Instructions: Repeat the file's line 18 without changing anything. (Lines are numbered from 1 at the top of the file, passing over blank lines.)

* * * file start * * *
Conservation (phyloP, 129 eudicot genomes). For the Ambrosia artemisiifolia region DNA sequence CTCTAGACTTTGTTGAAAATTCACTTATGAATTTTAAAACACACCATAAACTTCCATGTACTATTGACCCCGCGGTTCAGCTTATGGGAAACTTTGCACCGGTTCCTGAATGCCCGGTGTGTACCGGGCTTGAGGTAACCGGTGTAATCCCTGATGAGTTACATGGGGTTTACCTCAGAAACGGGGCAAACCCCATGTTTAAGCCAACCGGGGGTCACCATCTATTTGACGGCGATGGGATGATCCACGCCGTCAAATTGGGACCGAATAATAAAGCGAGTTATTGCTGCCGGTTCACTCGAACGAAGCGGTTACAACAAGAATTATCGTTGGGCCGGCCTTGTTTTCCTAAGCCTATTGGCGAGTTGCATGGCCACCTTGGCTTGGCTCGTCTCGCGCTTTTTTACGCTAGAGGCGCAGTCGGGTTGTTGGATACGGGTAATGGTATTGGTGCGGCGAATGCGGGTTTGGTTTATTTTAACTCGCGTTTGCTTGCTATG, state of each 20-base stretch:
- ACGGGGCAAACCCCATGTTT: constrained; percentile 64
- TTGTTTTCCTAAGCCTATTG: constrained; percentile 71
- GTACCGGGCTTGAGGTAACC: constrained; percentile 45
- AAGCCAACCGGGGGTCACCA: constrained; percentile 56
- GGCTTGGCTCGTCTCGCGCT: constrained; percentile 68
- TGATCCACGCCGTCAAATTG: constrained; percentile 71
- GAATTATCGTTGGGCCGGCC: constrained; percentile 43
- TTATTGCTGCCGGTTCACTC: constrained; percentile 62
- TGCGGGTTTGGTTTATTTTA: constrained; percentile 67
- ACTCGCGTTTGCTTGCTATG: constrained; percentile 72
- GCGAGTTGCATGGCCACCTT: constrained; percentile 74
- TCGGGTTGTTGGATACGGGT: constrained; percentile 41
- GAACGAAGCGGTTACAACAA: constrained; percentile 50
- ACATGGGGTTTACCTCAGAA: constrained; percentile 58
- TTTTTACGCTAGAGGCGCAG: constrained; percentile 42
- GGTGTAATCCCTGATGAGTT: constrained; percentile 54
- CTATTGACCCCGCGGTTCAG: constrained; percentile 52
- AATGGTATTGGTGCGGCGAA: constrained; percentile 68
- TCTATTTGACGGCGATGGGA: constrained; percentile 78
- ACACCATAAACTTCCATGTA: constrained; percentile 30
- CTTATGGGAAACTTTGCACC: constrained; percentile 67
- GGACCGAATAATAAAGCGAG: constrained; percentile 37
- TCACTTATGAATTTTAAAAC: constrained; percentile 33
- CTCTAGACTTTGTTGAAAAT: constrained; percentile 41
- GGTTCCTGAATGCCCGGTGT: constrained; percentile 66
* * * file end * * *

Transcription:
- CTATTGACCCCGCGGTTCAG: constrained; percentile 52